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Report on Fuego (Guatemala) — February 1978

Scientific Event Alert Network Bulletin, vol. 3, no. 2 (February 1978)
Managing Editor: David Squires.

Fuego (Guatemala) Two new lava flows, the first since 1966

Please cite this report as:

Global Volcanism Program, 1978. Report on Fuego (Guatemala). In: Squires, D (ed.), Scientific Event Alert Network Bulletin, 3:2. Smithsonian Institution. https://doi.org/10.5479/si.GVP.SEAN197802-342090.

Volcano Profile |  Complete Bulletin


Fuego

Guatemala

14.473°N, 90.88°W; summit elev. 3763 m

All times are local (unless otherwise noted)


More prominent Vulcanian activity 28-31 January was followed in February by a lava flow, uncommon in Fuego's history. Since Fuego's first recorded event, in 1524, less than one in four eruptions have been accompanied by a lava flow.

The following information, provided by Paul Newton, supplements the report last month. Weak glow in Fuego's summit crater was observed at 1800 on 28 January, beginning 3 days of strong explosive activity. By 2000, bright orange-red incandescent material could be seen in the crater and glowing avalanches flowed down the flanks, accompanied by large incandescent blocks. The next day, black to gray-black ash was emitted steadily to several hundred meters above the crater. Strong, low-pitched rumbling was heard and a few weak felt shocks occurred. At night, glowing avalanches were again visible and incandescent material rose a short distance above the crater rim. On 30 January, frequent strong rumbling accompanied emission of black to gray-black ash to an estimated height of 2,300 m above the crater. After sunset, incandescent ejecta including large light orange to bright red blocks rose as much as 250 m above the crater and large glowing avalanches flowed down the flanks. The eruption began to weaken after dawn on the 31st. Ash ejection had become intermittent by 1630 and had stopped by 2200. Crater glow had dimmed to a dull red. The next morning, activity was limited to emission of a small brown-white to white plume.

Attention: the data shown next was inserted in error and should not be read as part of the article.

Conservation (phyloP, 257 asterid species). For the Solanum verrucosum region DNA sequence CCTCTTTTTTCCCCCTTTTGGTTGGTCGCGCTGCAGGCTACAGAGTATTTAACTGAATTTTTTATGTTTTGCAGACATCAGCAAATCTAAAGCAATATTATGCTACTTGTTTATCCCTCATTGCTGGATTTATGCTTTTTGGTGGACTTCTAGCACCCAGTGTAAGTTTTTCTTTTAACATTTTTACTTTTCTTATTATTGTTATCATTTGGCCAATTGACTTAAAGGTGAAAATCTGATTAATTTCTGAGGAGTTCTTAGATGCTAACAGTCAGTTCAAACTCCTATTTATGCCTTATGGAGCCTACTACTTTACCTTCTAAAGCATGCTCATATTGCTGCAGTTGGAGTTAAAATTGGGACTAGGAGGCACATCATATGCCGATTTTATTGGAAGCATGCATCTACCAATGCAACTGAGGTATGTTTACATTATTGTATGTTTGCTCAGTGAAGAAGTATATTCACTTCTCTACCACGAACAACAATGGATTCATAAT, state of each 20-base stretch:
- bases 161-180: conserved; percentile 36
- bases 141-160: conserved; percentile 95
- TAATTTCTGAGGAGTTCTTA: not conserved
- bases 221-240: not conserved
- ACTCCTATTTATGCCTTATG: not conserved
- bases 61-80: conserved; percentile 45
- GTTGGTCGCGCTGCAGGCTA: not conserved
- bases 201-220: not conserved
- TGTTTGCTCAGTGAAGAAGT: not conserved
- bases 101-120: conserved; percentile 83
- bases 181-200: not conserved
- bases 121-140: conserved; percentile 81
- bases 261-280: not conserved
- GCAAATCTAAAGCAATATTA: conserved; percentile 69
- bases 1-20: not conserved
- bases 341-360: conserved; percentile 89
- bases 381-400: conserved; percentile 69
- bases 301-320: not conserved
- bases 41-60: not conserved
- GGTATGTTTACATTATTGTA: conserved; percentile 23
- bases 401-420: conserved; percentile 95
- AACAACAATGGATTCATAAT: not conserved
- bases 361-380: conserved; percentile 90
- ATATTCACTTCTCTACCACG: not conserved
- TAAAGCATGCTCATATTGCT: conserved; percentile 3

The following is a report by William I. Rose, Jr. "Throughout February, Fuego has been repeatedly visited by a plume-sampling aircraft from NCAR. Lava flows were first observed on 9 February in two 30 m-diameter craters 0.1 km SW of Fuego's summit. The flows had advanced 0.5 km down the SW flank of the cone by 11 February and the lava craters showed continuous incandescence. Hot debris slides from the toes of the two flows had cascaded more than 3 km down the valley of the Río Taniluya by 22 February. Small (100-500 m-high) ash eruptions (3-15/hr) occurred from the summit crater as the lava flow activity continued. On 24 February the three vents were observed in simultaneous activity. The summit crater was erupting a continuous stream of gas and fine ash, while the two lava vents exhibited lava fountaining interspersed with dark ash explosions. The rate of lava flow extrusion appeared to be increasing."

Further Reference. Rose, W.I., Jr., Chuan, R.L., Cadle, R.D., and Woods, D.C., 1980, Small Particles in Volcanic Eruption Clouds; American Journal of Science, v. 280, p. 671-696.

Geologic Background. Volcán Fuego, one of Central America's most active volcanoes, is one of three large stratovolcanoes overlooking Guatemala's former capital, Antigua. The scarp of an older edifice, Meseta, lies between 3763-m-high Fuego and its twin volcano to the north, Acatenango. Construction of Meseta dates back to about 230,000 years and continued until the late Pleistocene or early Holocene. Collapse of Meseta may have produced the massive Escuintla debris-avalanche deposit, which extends about 50 km onto the Pacific coastal plain. Growth of the modern Fuego volcano followed, continuing the southward migration of volcanism that began at Acatenango. In contrast to the mostly andesitic Acatenango, eruptions at Fuego have become more mafic with time, and most historical activity has produced basaltic rocks. Frequent vigorous historical eruptions have been recorded since the onset of the Spanish era in 1524, and have produced major ashfalls, along with occasional pyroclastic flows and lava flows.

Information Contacts: W. Rose, Jr., Michigan Tech. Univ.; P. Newton, Antigua.